I know exactly how I got here.

In 2010, I took another leap and began selling the beauty products I had made to heal my skin. It was a big departure from the career in writing I had always wanted. But I enjoyed every second of it. There weren't nearly as many green bath and beauty vendors as there are today and people took notice of the care I put into my products. My shop and its blog, Five Seed (named after one of the streets in The Poison Box's fictional town, Salome - a novel I had abandoned by then), soon eclipsed A Green Spell, forcing me to put more and more of my time and attention there. Eventually, I knew I had to say goodbye to A Green Spell, a decision that was very difficult for me, but I was relieved to have more time to spend on Five Seed.

I know exactly how I got here.

It didn't take long for the market to become saturated with organic bath and body products. Competition became a genuine problem. And when a certain small business platform rolled out new policies barring natural beauty sellers from any mention of herbs, their history, and/or their healing properties, I was essentially put out of business. Sales went from the hundreds to less than ten in six weeks' time. Maybe there was a Plan B that I didn't see at the time, but I must have been pretty burned out because I let that disappointment end my business. And I can't say I'm sorry about it.

I know exactly how I got here.

The end of selling beauty products pushed me into another kind of production that I hadn't previously planned on: sharing the story of how I healed my skin. It started out as an idea for my blog, and then became a pamphlet. The pamphlet soon evolved into a book. Over 200 pages of what I had learned about skincare. The original plan was to make it into a PDF - and I had no idea how to sell something like that. But I soldiered on. I was quickly led to the world of self-publishing and my book became not only a Kindle book, but a real, full-fledged, paperback, as well.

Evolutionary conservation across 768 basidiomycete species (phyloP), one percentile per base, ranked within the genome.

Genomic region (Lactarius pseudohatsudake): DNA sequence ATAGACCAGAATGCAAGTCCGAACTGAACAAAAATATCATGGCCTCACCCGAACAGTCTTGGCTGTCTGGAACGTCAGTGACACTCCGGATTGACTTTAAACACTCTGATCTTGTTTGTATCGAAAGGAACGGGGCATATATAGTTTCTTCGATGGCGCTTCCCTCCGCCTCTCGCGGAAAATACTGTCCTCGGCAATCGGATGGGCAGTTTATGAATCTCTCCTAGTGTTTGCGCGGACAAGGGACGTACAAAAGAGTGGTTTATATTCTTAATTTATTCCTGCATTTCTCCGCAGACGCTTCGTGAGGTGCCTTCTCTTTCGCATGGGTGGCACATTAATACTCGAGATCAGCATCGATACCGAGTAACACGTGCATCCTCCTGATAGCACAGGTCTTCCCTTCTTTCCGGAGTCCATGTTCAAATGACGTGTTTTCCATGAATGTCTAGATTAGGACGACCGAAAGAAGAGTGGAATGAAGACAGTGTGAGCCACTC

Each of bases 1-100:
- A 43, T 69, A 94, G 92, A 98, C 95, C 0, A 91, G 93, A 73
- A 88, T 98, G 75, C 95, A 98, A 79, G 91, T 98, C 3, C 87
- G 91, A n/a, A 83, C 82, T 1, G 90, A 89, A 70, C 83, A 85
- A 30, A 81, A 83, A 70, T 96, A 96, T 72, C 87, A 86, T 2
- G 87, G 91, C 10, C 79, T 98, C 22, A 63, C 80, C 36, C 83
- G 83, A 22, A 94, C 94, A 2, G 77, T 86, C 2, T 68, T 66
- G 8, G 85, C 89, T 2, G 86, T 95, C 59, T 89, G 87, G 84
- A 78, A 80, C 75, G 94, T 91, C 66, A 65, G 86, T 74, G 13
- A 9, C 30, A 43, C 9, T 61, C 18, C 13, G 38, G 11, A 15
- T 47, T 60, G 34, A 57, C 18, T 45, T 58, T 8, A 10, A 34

I know exactly how I got here.

Suddenly, holding that paperback in my hands, I realized I had come full circle. I was finally an author.

I know exactly how I got here.

The next few years were filled with writing more books. Next came The Paris Diaries and Dear Me. I resurrected The Poison Box (to my delight) and then published Being Beautiful. As soon as Being Beautiful was finished, I knew I was done with my beauty books. I had been working on a huge series of beauty books prior to that, but I scrapped all those projects without a second thought. I knew what I wanted - I remembered what I wanted. And that's what I needed to put my energy toward.

I know exactly how I got here.

But the problem of my website still remained. After Five Seed closed, I made the quick and simple decision to set up a website under my own name: yancylael.com. That way, people could easily find me if they wanted to learn more about my writing. But I had to say goodbye to my old audience. Most were not interested in following me. I had gone from a natural beauty expert and product provider to a writer. A big leap for them. For me, though, I was just getting back to my roots.

I know exactly how I got here.

I started to notice that people were less engaged once I became yancylael.com. Was it because my name didn't evoke anything for them? Because I didn't have any cute titles like Five Seed or A Green Spell anymore? Because people weren't really sure what, exactly, I did?

I know exactly how I got here.

It didn't help, I'm sure, that I had a brief couple of years, during the promotion of Soulful Skincare and Being Beautiful, that I did beauty coaching and intuitive healing. I'm sure that had people a little confused. Was I a writer or. . . ?

I know exactly how I got here.

In the past year, I have tried to develop my website brand by calling myself what I am: a storyteller. Yet still, I feel a disconnect. Like something is not quite getting across. I often get the nudge that I have to perhaps remove Yancy Lael the writer from Yancy Lael the blogger, the seeker, the creative. As in, one site for publishers, for clients, for people looking for my books. And one site for people who want to connect more deeply with me and my stories and art. Perhaps I do need that website name that evokes something in others. Perhaps I do need to look in another direction.

I know exactly how I got here.

I believe in letting the wild world dictate what it wants. I believe in letting gardens find their own way to beauty and abundance. Hell, I wrote a whole book about leaving your skin alone and letting it finds its own way to health and beauty. Now how do I find that for my career? How do I let it go and let it find its wildness, what it wants to be?

I know exactly how I got here. But I'm not quite sure - yet - where I'm going.